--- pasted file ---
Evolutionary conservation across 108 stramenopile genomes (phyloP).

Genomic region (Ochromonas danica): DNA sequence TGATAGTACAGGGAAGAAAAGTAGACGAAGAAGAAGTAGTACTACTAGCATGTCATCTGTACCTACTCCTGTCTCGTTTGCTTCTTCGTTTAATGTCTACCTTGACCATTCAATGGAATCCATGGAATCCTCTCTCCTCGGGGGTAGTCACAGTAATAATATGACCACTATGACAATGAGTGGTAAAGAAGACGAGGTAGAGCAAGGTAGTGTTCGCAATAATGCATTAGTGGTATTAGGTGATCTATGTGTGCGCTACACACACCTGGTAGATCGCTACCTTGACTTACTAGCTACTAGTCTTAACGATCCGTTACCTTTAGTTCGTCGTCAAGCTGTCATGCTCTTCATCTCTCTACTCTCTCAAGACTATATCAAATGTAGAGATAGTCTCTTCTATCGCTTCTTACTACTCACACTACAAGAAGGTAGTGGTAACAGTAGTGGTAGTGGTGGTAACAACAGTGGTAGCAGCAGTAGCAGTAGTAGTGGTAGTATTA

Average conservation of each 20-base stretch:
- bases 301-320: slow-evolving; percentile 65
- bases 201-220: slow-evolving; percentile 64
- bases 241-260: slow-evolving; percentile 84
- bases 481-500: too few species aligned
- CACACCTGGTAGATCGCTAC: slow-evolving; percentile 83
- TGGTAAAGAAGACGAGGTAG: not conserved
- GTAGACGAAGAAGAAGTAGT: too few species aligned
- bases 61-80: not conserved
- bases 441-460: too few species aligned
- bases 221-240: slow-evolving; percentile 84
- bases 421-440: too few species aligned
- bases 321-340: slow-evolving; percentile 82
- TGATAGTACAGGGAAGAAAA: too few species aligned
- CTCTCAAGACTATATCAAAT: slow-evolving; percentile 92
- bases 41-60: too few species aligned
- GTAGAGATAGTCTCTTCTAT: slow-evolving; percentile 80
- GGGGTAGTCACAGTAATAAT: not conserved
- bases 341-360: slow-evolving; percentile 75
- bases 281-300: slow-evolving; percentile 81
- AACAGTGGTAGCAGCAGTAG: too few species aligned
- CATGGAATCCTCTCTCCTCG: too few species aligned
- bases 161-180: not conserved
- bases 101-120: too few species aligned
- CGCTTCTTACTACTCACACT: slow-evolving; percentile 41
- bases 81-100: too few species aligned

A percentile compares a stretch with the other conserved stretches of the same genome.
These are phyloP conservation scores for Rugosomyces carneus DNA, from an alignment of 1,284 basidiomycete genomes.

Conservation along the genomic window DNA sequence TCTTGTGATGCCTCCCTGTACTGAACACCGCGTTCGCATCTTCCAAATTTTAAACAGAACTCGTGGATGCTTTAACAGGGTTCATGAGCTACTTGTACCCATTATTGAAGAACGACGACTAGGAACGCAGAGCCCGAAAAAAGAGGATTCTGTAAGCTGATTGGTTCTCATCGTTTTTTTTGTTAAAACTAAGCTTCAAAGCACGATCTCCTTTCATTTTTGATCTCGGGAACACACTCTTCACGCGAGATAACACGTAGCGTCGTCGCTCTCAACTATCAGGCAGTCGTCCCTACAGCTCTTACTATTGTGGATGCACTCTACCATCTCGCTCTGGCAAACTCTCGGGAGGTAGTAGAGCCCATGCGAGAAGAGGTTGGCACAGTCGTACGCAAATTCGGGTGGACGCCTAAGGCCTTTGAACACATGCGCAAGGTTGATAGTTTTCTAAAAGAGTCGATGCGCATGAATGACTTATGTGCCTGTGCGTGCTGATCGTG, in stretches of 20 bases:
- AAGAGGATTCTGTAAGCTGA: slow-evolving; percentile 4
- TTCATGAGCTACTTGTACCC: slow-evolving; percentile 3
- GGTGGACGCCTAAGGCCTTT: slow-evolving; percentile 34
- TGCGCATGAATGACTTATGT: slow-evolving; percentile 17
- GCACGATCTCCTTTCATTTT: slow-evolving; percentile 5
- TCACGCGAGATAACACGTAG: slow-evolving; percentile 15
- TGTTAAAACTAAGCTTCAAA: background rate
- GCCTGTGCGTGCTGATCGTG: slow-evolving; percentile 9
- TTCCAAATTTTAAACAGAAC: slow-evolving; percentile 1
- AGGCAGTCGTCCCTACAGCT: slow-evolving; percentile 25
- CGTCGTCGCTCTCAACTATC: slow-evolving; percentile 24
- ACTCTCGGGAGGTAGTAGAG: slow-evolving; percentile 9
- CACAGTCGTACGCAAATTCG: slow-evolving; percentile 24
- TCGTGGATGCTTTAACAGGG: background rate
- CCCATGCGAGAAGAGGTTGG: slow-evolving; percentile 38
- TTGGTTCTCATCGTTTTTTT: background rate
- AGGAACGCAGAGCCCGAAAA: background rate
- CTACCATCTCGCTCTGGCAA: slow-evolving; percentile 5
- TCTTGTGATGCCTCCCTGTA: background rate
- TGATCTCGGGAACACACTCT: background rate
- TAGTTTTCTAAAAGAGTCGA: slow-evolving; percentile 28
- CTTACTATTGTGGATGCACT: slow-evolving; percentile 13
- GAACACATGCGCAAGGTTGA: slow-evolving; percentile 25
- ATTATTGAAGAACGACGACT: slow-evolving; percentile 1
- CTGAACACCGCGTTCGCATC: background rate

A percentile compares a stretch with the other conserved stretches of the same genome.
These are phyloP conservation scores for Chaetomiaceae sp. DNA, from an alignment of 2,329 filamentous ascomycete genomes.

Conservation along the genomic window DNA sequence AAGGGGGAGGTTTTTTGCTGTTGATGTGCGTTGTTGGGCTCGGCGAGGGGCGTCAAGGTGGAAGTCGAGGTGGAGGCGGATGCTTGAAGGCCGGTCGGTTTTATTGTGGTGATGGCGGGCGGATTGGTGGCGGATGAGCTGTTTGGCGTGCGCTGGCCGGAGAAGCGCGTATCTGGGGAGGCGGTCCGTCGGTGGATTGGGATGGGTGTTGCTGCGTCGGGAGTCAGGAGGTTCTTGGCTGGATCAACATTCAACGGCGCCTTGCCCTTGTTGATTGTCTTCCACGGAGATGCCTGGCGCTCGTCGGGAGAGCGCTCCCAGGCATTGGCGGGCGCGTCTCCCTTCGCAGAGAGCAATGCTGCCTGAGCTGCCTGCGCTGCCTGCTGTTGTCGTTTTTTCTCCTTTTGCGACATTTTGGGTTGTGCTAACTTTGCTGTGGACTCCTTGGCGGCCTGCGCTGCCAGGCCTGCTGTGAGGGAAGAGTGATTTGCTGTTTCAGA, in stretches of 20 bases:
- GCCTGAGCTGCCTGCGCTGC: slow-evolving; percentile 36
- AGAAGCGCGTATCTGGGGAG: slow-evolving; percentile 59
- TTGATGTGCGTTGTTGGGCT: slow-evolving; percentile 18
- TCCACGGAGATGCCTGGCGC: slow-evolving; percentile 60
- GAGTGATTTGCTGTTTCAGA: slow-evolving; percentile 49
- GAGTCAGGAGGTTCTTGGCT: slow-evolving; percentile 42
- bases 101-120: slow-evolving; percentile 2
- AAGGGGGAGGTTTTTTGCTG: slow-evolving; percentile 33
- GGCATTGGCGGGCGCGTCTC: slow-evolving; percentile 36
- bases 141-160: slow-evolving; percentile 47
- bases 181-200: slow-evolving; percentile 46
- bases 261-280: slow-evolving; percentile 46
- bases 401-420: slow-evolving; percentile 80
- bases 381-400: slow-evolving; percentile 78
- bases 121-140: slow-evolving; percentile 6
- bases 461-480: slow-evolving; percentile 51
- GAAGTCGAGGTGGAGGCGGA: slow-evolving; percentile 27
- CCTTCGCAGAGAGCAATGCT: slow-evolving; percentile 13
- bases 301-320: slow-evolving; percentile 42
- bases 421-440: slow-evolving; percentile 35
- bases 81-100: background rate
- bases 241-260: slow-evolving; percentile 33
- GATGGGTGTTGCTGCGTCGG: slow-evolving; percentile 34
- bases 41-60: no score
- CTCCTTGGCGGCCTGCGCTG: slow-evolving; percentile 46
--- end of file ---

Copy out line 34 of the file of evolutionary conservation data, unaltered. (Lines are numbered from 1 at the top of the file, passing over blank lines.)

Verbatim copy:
- GGTGGACGCCTAAGGCCTTT: slow-evolving; percentile 34